Summer 2023 Newsletter

Just like that…we’re halfway through another eventful year in the markets!

The longer we get to do this, the less things surprise us. This year has been a fresh reminder that behind the economic data and earnings is a whole host of human beings making investment decisions based primarily on two emotions: Fear & Greed.

Global equities seem to have decoupled from a worsening economic backdrop, prompting warnings from some of the world’s top money managers that chasing the rally from here could be a risky move. Growing corporate profit warnings are also flashing a warning sign. 1 Despite all of this and the most aggressive Federal Reserve interest rate hiking campaign in the history of the central bank, stock indices rose in the first half of the year. The tech-dominant Nasdaq 100 surged higher through June, recovering much of its losses from 20221, on the back of the AI hype-train. The S&P 500 also charged higher, but under the surface, just 7 companies were responsible for almost 90% of its gains.[1] The Russell 2000, a proxy for small-cap companies, also posted a modest gain through June.

On the fixed income front, yields on the short-term 2-year US Treasury have risen to levels not seen since 2006.1 This comes on the back of the closely watched benchmark 10-year yield not rising near as much or as fast. The shorter-term issue yielding more than the longer-term 10 year has created an inverted yield curve at levels that have foreshadowed recessions in the past. We’re watching the bond market closely as never in history has the stock market bottomed before the start of a recession. On the positive side, it has been a long time since investors could be paid as much interest for being patient and waiting in short-term bonds backed by the full faith and credit of the United States government.

Commodity markets continue to point to a worsening global economic backdrop. Oil posted its longest run of quarterly losses in data going back more than three decades1 amid robust supplies and persistent concerns over demand. Oil has faced worries about a potential global economic slowdown as well as a lackluster recovery in China. Robust crude exports from Russia and Iran have kept supplies ample, outweighing a potential pickup in summer demand and production cuts from the Organization of Petroleum Exporting Countries.

With all the hype and mixed emotions swirling around markets we believe the following points are critical to keep in mind moving forward:

  • Equity valuations at large are high relative to history1 and notably high when compared against the “risk free” rate offered in ultra-short duration US Treasuries. This puts more emphasis on corporate earnings as many mega size companies will need to live up to recent hype around future growth prospects, especially those that are connected to “Artificial Intelligence”.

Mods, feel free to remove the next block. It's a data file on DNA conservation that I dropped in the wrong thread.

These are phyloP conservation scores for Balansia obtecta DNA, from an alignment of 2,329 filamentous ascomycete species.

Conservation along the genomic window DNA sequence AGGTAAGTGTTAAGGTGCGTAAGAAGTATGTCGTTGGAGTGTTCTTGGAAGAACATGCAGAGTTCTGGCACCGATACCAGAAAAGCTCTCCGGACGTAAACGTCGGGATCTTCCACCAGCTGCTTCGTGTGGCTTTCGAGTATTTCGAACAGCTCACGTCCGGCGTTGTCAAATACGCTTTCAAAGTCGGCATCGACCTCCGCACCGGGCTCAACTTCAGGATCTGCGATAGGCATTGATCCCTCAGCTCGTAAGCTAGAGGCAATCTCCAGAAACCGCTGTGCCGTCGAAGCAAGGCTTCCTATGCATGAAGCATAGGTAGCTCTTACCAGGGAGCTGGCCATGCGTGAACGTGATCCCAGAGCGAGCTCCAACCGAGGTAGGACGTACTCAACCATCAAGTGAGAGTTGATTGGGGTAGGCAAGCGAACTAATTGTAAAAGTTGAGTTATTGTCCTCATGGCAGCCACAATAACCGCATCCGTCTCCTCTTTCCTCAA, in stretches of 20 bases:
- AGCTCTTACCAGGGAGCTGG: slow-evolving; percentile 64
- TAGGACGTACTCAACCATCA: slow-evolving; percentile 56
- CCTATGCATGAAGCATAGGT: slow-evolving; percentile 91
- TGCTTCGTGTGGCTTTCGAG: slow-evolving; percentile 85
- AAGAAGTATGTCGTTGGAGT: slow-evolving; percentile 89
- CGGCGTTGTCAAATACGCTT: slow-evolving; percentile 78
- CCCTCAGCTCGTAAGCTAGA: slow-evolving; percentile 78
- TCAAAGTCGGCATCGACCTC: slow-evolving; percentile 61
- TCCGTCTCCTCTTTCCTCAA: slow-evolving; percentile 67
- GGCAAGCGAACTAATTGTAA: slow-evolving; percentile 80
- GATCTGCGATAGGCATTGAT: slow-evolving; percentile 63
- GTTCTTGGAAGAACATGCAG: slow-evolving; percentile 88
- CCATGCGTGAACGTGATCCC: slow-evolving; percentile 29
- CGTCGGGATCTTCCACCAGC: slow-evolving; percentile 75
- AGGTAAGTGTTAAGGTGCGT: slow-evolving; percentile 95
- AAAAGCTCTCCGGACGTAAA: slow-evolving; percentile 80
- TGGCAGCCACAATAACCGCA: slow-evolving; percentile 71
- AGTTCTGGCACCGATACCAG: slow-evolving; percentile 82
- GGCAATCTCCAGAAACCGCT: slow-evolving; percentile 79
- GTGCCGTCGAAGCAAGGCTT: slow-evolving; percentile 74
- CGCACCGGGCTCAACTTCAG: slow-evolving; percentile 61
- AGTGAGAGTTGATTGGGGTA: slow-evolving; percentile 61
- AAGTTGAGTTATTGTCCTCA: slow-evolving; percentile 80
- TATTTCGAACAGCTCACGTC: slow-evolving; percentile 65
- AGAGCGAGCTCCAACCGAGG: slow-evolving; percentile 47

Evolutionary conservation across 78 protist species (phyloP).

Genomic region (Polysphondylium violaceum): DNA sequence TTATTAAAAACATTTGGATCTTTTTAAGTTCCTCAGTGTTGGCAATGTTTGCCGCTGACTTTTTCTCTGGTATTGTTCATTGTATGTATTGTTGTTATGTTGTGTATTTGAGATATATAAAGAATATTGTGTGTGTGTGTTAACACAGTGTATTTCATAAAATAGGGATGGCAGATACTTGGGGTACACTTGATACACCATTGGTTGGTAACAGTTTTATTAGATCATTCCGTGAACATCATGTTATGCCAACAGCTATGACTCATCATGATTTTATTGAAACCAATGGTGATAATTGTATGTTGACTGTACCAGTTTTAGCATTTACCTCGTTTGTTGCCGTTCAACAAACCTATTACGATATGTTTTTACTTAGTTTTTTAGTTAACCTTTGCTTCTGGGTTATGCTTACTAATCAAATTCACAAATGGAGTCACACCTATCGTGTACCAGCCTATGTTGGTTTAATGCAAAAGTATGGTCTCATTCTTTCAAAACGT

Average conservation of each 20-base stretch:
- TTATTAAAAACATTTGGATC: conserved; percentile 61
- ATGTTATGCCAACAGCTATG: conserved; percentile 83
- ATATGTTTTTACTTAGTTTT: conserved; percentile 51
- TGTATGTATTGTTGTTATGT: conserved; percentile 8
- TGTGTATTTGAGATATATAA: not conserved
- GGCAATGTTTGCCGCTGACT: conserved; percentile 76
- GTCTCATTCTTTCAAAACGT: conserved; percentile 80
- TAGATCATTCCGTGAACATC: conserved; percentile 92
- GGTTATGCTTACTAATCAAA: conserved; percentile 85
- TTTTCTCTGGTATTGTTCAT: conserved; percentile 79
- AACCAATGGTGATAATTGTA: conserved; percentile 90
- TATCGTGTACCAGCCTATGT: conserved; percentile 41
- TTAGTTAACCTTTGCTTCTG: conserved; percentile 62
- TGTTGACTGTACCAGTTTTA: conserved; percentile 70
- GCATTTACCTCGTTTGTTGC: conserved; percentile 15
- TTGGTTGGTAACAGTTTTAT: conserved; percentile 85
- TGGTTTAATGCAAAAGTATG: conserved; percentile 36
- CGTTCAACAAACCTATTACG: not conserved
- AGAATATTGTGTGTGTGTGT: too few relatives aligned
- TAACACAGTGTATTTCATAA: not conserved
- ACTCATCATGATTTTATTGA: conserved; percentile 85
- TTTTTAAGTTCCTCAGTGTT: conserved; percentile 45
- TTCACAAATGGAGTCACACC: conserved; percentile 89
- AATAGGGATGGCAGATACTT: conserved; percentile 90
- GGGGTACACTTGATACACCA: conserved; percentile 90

• US Corporate bankruptcies are on the rise1 and the cost to refinance debt over the next year or so will at large be more costly than at any point in roughly two decades. The last two cycles saw this dynamic resolve in a beneficial way for stock prices only when the Fed Cut interest rates.
  • Recent headline strength in the labor market relative to consensus expectations along with inflation that remains above the Federal Reserve’s stated target will make it difficult for the US central bank to aggressively cut interest rates. We believe resurgent inflation remains a risk for monetary policymakers and that the stock market might need to adjust to higher for longer rates.

Rarely in the history of investing could one find a time where the economic backdrop and stock price action have been so strongly opposed to one another as in the first half of 2023. We’re leaving the debates of whether this is in fact a new bull market and how much recession risk is ahead to the pundits. Instead, we’re going to continue to adjust based on our data-driven process which has helped us navigate treacherous markets for a long time. As such, we continue to hold a slight under-allocation to equities tilt within our investment strategies. We’re taking advantage of the opportunity presented with short-term US Treasuries for our clients. If economic data starts to improve and the earnings season shows Corporate America & the consumer are staying resilient, there are many relative value areas of the global markets we have our eyes on that could catch-up a great deal. Our defensive tilt helped us tremendously from the end of 2021 through the first 3 months of this year and we believe it remains prudent until the fundamental picture improves notably. We remain flexible and ready to act when the data points to there being stabilization in the global economy. Until then, we’ll continue with our focus being heavily slanted towards risk mitigation vs possible loss of short-term trading profits.

Ryan A. Mumy, CFP®, AIF®
Chief Investment Officer

Disclosures: The information provided in this paper is for general informational purposes only and should not be considered an individualized recommendation of any particular security, strategy or investment product, and should not be construed as investment, legal or tax advice. Capital Investment Advisory Services, LLC makes no warranties with regard to the information or results obtained by third parties and its use and disclaim any liability arising out of or reliance on the information. This information is subject to change and, although based on information that Capital Investment Advisory Services, LLC considers reliable, it is not guaranteed as to accuracy or completeness. Source information is obtained from independent financial data suppliers. For investment related terms definitions, please visit: Past performance is no guarantee of future results. Advisory services through Capital Investment Advisory Services, LLC. Additional information about CIAS and its From ADV Part 2A are available on the SEC’s website at